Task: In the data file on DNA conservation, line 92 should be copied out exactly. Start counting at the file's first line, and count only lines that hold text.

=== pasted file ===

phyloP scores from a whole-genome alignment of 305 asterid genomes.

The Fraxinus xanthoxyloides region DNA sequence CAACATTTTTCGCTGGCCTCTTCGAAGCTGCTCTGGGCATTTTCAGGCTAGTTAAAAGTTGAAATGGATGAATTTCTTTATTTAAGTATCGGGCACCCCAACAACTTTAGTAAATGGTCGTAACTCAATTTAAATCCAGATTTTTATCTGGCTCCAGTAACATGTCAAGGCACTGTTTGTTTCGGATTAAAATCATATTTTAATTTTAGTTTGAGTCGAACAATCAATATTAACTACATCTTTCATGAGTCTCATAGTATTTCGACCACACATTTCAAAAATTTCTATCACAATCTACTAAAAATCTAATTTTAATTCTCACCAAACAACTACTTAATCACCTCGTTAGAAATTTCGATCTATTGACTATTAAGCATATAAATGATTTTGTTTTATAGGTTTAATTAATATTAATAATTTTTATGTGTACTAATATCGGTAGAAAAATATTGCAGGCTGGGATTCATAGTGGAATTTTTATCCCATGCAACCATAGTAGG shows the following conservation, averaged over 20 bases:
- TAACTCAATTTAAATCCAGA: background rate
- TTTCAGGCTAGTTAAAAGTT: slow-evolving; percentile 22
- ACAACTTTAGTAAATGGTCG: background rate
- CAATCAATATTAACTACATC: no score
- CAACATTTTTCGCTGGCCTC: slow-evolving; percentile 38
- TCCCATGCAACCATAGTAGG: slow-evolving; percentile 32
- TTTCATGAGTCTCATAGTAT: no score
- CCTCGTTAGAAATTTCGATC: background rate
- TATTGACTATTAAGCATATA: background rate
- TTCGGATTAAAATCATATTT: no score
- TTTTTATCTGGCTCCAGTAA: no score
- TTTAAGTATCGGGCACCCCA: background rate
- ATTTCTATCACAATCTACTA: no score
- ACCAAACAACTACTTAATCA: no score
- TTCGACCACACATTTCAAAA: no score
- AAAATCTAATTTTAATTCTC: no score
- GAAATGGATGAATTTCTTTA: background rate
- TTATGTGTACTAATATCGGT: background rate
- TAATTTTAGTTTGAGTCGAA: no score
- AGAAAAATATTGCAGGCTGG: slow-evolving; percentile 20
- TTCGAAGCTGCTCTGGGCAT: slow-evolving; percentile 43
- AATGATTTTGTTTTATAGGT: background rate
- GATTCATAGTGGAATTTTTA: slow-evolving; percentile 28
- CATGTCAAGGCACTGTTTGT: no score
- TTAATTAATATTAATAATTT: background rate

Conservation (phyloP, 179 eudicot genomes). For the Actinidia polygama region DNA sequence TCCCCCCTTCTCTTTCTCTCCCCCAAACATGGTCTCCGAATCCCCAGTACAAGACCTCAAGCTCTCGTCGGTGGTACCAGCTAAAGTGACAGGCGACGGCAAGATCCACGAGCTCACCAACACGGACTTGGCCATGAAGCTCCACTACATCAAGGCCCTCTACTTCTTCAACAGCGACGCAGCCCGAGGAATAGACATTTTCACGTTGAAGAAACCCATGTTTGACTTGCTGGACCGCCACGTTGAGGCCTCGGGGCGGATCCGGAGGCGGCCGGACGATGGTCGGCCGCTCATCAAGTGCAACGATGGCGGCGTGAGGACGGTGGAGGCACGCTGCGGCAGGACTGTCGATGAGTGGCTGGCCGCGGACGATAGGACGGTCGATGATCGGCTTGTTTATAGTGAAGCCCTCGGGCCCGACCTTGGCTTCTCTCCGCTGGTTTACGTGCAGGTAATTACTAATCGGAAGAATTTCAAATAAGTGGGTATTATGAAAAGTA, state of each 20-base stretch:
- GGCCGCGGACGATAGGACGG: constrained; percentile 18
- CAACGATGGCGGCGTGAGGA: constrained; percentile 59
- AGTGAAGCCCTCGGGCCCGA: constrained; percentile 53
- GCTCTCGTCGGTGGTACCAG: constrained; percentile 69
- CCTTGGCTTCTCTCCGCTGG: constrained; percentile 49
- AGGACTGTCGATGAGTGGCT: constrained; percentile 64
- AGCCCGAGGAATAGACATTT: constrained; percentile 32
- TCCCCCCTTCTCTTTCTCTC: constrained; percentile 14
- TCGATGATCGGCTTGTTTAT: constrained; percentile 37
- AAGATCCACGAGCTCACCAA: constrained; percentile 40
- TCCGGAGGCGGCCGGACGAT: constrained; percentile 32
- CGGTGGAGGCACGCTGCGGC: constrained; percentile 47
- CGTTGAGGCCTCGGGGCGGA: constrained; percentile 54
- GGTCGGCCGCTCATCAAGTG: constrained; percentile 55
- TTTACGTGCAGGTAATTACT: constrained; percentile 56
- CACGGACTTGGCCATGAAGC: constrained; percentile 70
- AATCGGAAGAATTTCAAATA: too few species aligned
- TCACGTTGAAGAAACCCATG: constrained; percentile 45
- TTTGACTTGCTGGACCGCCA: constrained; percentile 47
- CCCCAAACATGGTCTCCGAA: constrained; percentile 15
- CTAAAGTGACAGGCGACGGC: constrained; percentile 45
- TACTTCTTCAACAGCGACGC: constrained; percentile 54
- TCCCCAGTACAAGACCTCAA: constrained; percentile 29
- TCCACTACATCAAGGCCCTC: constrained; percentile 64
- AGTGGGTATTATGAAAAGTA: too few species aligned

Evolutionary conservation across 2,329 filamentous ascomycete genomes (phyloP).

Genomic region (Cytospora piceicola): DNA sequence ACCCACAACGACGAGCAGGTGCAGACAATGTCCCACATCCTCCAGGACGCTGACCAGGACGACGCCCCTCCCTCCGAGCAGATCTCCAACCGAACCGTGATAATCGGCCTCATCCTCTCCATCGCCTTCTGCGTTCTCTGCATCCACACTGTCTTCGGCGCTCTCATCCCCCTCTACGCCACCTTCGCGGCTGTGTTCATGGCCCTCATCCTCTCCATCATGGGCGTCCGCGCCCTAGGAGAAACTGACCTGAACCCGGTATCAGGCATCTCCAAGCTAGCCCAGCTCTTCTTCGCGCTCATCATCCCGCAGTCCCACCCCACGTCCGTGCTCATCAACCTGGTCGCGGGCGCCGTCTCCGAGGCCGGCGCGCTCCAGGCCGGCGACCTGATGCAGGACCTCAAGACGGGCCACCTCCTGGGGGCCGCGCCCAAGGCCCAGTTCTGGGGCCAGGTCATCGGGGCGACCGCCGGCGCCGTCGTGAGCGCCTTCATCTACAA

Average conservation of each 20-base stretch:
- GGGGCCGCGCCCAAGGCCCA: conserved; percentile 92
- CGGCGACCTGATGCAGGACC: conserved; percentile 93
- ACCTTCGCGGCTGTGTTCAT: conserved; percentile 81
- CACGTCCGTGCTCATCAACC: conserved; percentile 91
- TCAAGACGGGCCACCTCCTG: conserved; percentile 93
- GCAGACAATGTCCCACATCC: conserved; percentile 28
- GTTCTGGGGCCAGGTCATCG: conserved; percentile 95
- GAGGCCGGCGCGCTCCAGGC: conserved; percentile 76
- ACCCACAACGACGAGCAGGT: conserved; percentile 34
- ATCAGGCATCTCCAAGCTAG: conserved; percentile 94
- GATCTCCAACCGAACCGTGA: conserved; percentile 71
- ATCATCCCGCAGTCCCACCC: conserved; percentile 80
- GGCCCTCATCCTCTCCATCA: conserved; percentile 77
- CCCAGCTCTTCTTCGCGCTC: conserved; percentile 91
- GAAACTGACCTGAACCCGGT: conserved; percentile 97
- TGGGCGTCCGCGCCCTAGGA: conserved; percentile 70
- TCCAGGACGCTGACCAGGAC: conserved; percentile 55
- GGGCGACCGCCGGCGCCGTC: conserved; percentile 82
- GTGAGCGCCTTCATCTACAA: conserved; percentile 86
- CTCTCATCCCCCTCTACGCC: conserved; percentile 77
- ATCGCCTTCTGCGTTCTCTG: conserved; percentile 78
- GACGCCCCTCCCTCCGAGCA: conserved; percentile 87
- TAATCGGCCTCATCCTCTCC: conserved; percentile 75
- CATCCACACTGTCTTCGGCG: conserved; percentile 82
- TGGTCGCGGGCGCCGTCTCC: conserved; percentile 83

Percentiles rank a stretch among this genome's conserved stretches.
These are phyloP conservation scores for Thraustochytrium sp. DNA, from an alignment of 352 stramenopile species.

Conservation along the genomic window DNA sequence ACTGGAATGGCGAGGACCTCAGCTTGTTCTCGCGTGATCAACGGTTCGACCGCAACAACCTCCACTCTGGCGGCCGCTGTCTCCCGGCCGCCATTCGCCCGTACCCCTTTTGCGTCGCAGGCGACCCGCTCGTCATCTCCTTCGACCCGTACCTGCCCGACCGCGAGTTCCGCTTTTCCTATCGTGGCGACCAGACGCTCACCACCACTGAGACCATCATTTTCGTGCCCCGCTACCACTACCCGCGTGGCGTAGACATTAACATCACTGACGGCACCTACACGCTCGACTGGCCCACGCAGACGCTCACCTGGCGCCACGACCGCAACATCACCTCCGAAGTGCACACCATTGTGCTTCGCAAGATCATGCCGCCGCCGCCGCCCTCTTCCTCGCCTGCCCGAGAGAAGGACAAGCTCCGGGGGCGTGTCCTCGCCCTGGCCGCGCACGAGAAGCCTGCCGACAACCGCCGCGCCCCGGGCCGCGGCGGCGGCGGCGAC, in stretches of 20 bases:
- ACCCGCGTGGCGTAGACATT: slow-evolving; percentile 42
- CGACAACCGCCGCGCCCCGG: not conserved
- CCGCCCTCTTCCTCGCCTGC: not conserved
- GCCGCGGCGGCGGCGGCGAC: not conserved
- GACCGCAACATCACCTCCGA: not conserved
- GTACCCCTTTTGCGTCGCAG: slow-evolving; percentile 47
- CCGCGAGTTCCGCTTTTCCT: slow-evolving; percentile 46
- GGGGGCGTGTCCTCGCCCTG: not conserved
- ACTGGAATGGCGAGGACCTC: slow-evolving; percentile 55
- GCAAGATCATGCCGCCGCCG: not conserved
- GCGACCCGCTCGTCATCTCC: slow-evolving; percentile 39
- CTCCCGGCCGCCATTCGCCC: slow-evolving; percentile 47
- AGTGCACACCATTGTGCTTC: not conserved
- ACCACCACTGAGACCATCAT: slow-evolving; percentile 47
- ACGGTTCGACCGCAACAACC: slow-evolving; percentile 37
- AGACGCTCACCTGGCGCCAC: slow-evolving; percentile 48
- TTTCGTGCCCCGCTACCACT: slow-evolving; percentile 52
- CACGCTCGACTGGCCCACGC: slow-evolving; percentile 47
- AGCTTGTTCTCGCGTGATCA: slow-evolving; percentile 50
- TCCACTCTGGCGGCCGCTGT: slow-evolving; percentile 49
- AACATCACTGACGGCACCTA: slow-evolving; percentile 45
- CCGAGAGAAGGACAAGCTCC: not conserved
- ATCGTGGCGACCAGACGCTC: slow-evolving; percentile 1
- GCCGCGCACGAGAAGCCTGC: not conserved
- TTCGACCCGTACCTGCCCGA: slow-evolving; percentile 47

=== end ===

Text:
- GGGGGCGTGTCCTCGCCCTG: not conserved